Overall I think the code is much easier to read than the documentation. The design of the module is obtuse and often gets in the way of what you really want to do. But if you can get past that, the module works, so it's hard to complain about that. Therefore I'm giving it 1 bonus star because for all it's faults, it works.
After working with Net::Amazon::S3 for about an hour and failing miserably, I decided to give this module a try. I was up and running in less than 5 minutes.
That said, later on I found that I needed more than SOAP::Amazon::S3 could offer. I needed to set HTTP headers, but for some reason SAS limits you to only setting content type. I also needed to upload large files, but the way that SAS uploads stuff doesn't work with large files. So I resorted back to Net::Amazon::S3, and finally got it working.
If you're needs are small, use SOAP::Amazon::S3, as it's easy as pie to use.
This is easily the best RSS/Atom processor on CPAN. It's easy to install, portable, fast, flexible, and ridiculously easy to use both for reading and creating feeds. This module should be the defacto standard for feed management in Perl.
I've used, I think, all of the various packages there are for producing a package to upload to CPAN. None of them can hold a candle to Dist::Zilla. I will be switching all my current and future modules to use Dist::Zilla.
In addition, I had a problem with trying to exclude some files from my package. I didn't know if it was a bug or just me being a noob with Dist::Zilla. I posted to the mailing list, and Ricardo and I went back and forth a bit and discovered it was a bug. And that very same day he released a new version that fixed the problem. Absolutely amazing.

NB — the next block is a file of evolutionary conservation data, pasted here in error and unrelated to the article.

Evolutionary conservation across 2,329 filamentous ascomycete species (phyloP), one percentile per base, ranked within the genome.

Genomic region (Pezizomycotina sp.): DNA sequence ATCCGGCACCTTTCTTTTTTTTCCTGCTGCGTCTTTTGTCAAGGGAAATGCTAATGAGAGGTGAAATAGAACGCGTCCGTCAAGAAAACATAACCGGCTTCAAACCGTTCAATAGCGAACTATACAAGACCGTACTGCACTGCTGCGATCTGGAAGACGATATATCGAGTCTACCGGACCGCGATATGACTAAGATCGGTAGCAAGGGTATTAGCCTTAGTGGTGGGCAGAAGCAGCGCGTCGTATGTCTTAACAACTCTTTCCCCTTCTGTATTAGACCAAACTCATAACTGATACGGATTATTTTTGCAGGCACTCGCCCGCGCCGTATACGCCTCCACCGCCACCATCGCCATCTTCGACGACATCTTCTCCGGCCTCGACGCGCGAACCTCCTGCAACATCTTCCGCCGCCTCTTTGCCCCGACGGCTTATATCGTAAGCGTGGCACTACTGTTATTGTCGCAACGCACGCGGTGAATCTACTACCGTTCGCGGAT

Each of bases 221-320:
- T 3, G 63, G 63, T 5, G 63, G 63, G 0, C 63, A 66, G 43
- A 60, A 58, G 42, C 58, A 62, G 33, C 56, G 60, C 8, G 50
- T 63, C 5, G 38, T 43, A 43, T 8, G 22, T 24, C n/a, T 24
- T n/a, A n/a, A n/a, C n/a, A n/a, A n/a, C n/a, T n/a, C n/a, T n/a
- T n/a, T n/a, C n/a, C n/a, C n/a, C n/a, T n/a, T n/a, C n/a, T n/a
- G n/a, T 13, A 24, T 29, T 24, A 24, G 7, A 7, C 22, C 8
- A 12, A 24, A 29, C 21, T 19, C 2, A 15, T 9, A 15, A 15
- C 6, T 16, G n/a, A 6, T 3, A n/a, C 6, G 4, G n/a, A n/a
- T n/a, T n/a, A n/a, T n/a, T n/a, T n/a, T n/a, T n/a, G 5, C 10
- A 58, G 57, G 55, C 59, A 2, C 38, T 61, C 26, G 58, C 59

If there were anything to ding about this module it's simply that the plugins don't provide much in the way of documentation. Not that they need a lot, but they could use a bit more than they have. That's probably something users of Dist::Zilla (like myself) could easily contribute.
Overall, Dist::Zilla is an amazing package, and should be used by everybody going forward.
I found this module to be an amazingly useful tool, but a bit obtuse to get started with, perhaps just because it's so large. However, some of the examples helped tremendously. This module would rate 5 stars in my book if it had some more example scripts or perhaps improved documentation.
Some things weren't immediately obvious like what to do with a Net::DNS::Packet returned from Net::DNS::Resolver->new->search. Which said it was returning a $packet, but made no reference to Net::DNS::Packet. A few more hyperlinks here and there and a few more examples could have saved me a little time. Other than that, great module.
This module is simple and does its one task exceptionally well. The interface is simple and easy to use. And best of all I was able to replace a whole boatload of ugly regex with is_domain($domain). Can't ask for more than that.
Although Date::Manip is slower than the other Date modules, it's simply the best. It's the best documented, the most portable, the most functional, and the best maintained.